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Police beat anti-Putin protesters in Russia

A riot police officer threatens a demonstrator with a baton during a protest in St Petersburg
A riot police officer threatens a demonstrator with a baton during a Sunday protest in St Petersburg, Russia. Russian riot police attacked anti-Kremlin demonstrators with batons in the tourist heart of the city a day after authorities snuffed out a similar protest in Moscow. Alexander Demianchuk / Reuters
/ Source: Reuters

Riot police beat and arrested dozens of anti-Kremlin demonstrators Sunday on a second day of protests that tested the weak opposition’s ability to challenge widely popular President Vladimir Putin.

As in Moscow a day earlier, only a few thousand people turned out in St. Petersburg to criticize the government. Opposition leaders called that a heartening response in the face of the huge police forces massed against both rallies.

Putin’s foes said the harsh handling of demonstrators, who included many elderly people, would fuel a growing sense that the leader is strangling democracy ahead of parliamentary elections in December and a presidential vote next spring.

Putin, CEO of RussiaBut the opposition is in severe straits. Opinion polls rate Putin as Russia’s most popular political figure by far, thanks to newfound political stability and rapid economic growth fueled by high world oil prices. That popularity has cowed mainstream politicians in parliament and allowed Putin to strengthen the Kremlin’s powers.

His government controls the main television news, allowing his critics few appearances on the prime source of information in the sprawling country. The Rossiya channel on Sunday showed only brief footage of the Moscow protest — after opening with a report on Putin, a judo black belt, attending a martial arts match.

Opposition leaders said they were determined to push ahead. Garry Kasparov, a former world chess champion who has become the most prominent figure in opposition factions loosely allied in the Other Russia coalition, called it “truly amazing” that 2,000 protesters would turn out in Moscow to face 9,000 police and interior ministry troops.

“It shows that the apathy in Russian society is gradually being replaced by very active, vocal protest,” he told The Associated Press.

Heavy-handed crackdownWhile television didn’t show much of the confrontations, many ordinary Russians who witnessed the events appeared dismayed by the harsh police crackdown. As an elderly woman comforted a bleeding youth lying on the ground Sunday, a passer-by remarked bitterly, “So this is what they call democracy.”

St. Petersburg authorities gave permission for the protest rally, but kept it under tight control. Helmeted riot police ringed the square, a helicopter hovered noisily overhead and hundreds of police reinforcements waited in trucks and buses lining nearby streets.

After the 90-minute rally, police clashed with groups of demonstrators making their way to a nearby subway station.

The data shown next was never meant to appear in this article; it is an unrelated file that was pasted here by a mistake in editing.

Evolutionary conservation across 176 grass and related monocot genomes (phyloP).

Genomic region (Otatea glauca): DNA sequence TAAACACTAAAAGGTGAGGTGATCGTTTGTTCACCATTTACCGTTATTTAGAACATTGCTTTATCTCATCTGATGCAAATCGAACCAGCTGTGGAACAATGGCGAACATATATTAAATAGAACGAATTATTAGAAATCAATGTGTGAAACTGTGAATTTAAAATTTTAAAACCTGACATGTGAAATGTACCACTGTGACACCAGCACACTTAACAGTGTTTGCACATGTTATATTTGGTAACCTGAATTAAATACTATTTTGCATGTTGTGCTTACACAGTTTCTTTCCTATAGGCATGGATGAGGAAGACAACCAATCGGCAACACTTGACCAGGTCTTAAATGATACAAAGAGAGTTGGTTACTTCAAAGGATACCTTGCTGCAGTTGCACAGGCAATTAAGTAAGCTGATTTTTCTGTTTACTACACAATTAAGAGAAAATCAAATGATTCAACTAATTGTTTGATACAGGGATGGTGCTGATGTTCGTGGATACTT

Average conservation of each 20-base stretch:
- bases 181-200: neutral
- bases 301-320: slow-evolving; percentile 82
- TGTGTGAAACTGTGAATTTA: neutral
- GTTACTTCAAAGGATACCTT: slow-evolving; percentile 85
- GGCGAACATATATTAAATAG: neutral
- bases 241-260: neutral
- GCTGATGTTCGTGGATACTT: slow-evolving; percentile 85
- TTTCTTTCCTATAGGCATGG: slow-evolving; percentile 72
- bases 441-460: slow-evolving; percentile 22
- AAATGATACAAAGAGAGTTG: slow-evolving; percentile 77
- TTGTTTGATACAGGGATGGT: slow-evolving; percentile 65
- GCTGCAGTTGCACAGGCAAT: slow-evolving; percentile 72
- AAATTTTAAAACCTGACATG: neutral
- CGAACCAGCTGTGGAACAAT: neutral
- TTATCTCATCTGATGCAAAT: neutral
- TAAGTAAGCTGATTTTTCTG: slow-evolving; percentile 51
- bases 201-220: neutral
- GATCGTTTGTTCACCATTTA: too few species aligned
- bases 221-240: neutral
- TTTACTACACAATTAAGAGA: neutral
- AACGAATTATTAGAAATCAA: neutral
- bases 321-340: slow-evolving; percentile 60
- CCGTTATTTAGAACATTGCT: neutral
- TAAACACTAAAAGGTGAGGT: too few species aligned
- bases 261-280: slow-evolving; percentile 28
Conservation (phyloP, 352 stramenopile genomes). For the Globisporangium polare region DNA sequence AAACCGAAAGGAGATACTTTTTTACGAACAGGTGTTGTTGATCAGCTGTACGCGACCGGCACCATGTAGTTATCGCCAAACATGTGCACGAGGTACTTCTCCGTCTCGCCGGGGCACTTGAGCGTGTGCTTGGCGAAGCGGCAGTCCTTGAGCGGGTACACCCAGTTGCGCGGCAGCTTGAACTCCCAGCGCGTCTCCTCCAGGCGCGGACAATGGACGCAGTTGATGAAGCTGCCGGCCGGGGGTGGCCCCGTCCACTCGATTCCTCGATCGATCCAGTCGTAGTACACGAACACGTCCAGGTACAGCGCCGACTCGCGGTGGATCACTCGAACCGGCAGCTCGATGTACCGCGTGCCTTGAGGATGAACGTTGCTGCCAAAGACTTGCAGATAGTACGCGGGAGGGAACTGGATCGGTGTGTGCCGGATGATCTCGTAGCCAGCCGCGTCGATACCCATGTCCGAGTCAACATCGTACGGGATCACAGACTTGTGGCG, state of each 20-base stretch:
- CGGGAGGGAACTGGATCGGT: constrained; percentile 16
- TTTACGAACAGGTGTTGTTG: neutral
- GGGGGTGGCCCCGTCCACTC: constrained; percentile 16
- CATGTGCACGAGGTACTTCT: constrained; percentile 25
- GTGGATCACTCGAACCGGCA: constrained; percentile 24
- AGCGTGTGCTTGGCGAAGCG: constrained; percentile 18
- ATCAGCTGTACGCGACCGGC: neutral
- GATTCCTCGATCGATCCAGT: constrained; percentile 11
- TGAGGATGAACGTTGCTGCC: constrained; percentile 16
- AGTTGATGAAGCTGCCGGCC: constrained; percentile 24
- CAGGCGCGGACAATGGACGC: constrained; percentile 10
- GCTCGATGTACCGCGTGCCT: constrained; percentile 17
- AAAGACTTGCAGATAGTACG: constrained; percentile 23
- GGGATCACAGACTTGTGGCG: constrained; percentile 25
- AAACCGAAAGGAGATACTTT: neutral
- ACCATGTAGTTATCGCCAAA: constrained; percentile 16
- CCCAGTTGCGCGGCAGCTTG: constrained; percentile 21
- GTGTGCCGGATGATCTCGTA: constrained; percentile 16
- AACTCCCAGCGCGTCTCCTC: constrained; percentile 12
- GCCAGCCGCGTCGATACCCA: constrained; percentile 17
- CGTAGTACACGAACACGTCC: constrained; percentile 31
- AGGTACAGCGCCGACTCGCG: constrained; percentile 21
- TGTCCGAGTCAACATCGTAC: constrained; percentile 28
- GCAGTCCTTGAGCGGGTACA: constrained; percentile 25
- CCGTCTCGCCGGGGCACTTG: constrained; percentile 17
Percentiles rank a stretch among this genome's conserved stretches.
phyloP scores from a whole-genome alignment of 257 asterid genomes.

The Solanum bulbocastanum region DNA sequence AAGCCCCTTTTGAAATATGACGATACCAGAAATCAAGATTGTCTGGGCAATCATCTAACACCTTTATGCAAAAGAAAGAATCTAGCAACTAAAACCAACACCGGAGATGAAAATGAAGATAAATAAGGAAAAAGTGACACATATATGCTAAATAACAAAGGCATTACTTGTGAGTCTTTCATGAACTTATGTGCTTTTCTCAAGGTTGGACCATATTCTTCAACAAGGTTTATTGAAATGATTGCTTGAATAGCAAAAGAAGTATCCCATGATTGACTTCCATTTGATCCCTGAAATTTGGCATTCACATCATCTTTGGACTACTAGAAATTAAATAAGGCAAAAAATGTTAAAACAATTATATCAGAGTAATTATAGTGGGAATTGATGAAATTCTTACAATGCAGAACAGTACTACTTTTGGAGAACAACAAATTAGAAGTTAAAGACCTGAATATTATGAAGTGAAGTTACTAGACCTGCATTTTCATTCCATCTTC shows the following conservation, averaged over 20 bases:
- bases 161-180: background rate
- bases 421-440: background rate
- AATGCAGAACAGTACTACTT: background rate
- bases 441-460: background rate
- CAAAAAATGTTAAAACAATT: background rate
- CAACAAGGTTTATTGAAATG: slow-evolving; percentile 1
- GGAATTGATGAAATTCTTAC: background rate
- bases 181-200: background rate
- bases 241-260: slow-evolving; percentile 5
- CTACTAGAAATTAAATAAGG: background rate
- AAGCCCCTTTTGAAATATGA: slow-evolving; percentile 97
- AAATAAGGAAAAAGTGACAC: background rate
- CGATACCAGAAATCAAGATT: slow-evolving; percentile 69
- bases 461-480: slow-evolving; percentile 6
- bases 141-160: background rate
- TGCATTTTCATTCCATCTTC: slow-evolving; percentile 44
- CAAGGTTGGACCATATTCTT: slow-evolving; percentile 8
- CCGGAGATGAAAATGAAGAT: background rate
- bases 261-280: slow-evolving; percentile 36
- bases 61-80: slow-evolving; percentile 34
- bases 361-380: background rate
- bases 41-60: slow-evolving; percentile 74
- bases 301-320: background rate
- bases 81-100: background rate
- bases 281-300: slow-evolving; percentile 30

They first attacked a group including Sergei Gulyayev, an independent-minded former member of the city council, beating him and several others severely. Sporadic clashes continued for about an hour, with police charging groups of people young and old and clubbing those in their way.

Clashes' spark unclearIt was not clear what provoked the clashes. The opposition initially had called for a march after the rally to the city government headquarters, but authorities banned that action.

Several of the rally’s organizers were detained, at least one of them before the event started. Police said some 120 people were taken into custody.

Eduard Limonov, head of the banned National Bolshevik Party and widely known for his novels and provocative sense of political theater, was among those arrested, said his local party chief, Andrei Dmitriyev, who said he was beaten himself and detained for a few hours.

Olga Kunosova, the local head of Kasparov’s United Civil Front, said police grabbed her as she left her home to go to the rally. She and Dmitriyev both said they were released after paying fines.

Police in Moscow had arrested about 170 people at Saturday’s demonstration, including Kasparov, who was released about 11 hours later after paying a $38 fine.

Some rage at authority
Opposition leaders claimed Putin’s government was hurting itself with the harsh police tactics, saying such actions will feed distrust of the authorities.

That was true for Lyutsiya Savchenko-Lvovskaya, 72, who joined the demonstration in St. Petersburg to protest her low pension and went away angrier.

“It was terrible to see what (riot police) were doing to these peaceful people who came to the meeting to express their disagreement with the actions of authorities,” she said. “They were made to beat people of their mothers’ age, those who came to defend their future.”

Older people were substantial contingents at both demonstrations, many of them upset at having to live on tiny pensions as prices soar in the economic boom.

Some of the elderly protesters have used the respect that Russians accord the aged to make bold gestures. On Sunday, several elderly women confronted police and urged them not to use violence.